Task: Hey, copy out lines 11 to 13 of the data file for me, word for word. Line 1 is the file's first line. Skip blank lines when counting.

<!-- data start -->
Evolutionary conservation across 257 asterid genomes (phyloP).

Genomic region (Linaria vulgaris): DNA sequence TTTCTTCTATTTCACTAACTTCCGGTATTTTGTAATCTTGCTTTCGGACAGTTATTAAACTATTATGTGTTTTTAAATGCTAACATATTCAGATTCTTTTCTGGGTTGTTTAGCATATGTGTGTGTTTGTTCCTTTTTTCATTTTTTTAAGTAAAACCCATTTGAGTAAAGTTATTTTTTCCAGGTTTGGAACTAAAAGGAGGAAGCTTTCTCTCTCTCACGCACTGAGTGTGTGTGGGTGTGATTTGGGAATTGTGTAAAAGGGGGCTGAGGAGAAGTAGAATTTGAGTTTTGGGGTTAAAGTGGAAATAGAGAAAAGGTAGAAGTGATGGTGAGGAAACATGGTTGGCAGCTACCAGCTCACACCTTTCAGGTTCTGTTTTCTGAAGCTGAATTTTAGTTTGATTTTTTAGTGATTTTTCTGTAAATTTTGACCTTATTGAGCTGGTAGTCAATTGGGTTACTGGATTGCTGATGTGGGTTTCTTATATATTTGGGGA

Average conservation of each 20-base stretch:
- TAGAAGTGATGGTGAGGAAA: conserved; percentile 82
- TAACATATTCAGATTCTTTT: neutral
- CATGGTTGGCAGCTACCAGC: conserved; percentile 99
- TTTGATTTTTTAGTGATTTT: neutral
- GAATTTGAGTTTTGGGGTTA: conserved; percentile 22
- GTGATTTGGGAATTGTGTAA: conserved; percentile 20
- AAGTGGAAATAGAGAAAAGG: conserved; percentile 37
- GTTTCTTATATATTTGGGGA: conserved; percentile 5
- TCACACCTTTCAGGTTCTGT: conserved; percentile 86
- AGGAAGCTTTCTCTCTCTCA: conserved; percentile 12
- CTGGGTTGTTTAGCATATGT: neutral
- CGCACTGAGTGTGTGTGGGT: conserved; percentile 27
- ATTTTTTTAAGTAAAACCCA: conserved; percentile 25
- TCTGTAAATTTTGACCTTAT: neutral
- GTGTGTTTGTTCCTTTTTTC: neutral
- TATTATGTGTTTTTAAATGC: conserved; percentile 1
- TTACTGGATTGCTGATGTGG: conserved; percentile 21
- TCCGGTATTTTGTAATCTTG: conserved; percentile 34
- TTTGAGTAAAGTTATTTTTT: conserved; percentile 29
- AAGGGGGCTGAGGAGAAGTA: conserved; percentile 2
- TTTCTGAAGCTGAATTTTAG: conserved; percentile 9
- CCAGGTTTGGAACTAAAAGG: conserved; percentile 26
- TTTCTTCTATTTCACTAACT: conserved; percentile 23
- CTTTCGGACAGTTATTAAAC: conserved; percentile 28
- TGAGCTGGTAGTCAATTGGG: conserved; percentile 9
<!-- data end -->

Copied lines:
- GTTTCTTATATATTTGGGGA: conserved; percentile 5
- TCACACCTTTCAGGTTCTGT: conserved; percentile 86
- AGGAAGCTTTCTCTCTCTCA: conserved; percentile 12